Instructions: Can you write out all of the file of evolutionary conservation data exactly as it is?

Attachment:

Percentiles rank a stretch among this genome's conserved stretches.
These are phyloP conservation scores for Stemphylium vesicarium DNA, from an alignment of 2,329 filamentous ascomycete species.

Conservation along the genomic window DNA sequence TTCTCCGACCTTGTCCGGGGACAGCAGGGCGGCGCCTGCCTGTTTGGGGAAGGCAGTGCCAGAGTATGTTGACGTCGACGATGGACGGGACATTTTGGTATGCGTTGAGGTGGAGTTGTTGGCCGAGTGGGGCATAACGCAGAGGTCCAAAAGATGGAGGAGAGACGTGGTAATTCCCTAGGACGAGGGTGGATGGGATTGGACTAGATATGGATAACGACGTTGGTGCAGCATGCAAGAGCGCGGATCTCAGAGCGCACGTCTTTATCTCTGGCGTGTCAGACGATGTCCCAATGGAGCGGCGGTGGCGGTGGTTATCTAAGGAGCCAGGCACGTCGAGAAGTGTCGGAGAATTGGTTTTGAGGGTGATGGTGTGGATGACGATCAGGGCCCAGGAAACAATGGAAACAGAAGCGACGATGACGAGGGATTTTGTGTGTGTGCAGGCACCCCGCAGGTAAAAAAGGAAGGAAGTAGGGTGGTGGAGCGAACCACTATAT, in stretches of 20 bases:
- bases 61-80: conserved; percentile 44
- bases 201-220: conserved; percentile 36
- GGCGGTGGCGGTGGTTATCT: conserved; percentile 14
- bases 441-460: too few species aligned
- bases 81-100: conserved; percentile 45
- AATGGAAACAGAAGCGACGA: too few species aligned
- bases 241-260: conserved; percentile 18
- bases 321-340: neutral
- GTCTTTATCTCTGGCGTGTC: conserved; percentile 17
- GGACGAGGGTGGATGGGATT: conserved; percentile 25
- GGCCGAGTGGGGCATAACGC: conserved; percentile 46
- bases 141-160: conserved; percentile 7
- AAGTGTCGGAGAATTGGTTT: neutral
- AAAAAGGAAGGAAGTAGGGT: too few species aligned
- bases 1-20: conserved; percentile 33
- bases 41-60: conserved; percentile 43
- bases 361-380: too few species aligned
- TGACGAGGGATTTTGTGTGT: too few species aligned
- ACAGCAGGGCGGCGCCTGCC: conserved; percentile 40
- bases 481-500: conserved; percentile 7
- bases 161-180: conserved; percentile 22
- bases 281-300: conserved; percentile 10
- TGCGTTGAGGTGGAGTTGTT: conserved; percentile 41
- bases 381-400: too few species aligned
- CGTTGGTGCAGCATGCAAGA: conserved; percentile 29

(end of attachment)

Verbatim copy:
Percentiles rank a stretch among this genome's conserved stretches.
These are phyloP conservation scores for Stemphylium vesicarium DNA, from an alignment of 2,329 filamentous ascomycete species.

Conservation along the genomic window DNA sequence TTCTCCGACCTTGTCCGGGGACAGCAGGGCGGCGCCTGCCTGTTTGGGGAAGGCAGTGCCAGAGTATGTTGACGTCGACGATGGACGGGACATTTTGGTATGCGTTGAGGTGGAGTTGTTGGCCGAGTGGGGCATAACGCAGAGGTCCAAAAGATGGAGGAGAGACGTGGTAATTCCCTAGGACGAGGGTGGATGGGATTGGACTAGATATGGATAACGACGTTGGTGCAGCATGCAAGAGCGCGGATCTCAGAGCGCACGTCTTTATCTCTGGCGTGTCAGACGATGTCCCAATGGAGCGGCGGTGGCGGTGGTTATCTAAGGAGCCAGGCACGTCGAGAAGTGTCGGAGAATTGGTTTTGAGGGTGATGGTGTGGATGACGATCAGGGCCCAGGAAACAATGGAAACAGAAGCGACGATGACGAGGGATTTTGTGTGTGTGCAGGCACCCCGCAGGTAAAAAAGGAAGGAAGTAGGGTGGTGGAGCGAACCACTATAT, in stretches of 20 bases:
- bases 61-80: conserved; percentile 44
- bases 201-220: conserved; percentile 36
- GGCGGTGGCGGTGGTTATCT: conserved; percentile 14
- bases 441-460: too few species aligned
- bases 81-100: conserved; percentile 45
- AATGGAAACAGAAGCGACGA: too few species aligned
- bases 241-260: conserved; percentile 18
- bases 321-340: neutral
- GTCTTTATCTCTGGCGTGTC: conserved; percentile 17
- GGACGAGGGTGGATGGGATT: conserved; percentile 25
- GGCCGAGTGGGGCATAACGC: conserved; percentile 46
- bases 141-160: conserved; percentile 7
- AAGTGTCGGAGAATTGGTTT: neutral
- AAAAAGGAAGGAAGTAGGGT: too few species aligned
- bases 1-20: conserved; percentile 33
- bases 41-60: conserved; percentile 43
- bases 361-380: too few species aligned
- TGACGAGGGATTTTGTGTGT: too few species aligned
- ACAGCAGGGCGGCGCCTGCC: conserved; percentile 40
- bases 481-500: conserved; percentile 7
- bases 161-180: conserved; percentile 22
- bases 281-300: conserved; percentile 10
- TGCGTTGAGGTGGAGTTGTT: conserved; percentile 41
- bases 381-400: too few species aligned
- CGTTGGTGCAGCATGCAAGA: conserved; percentile 29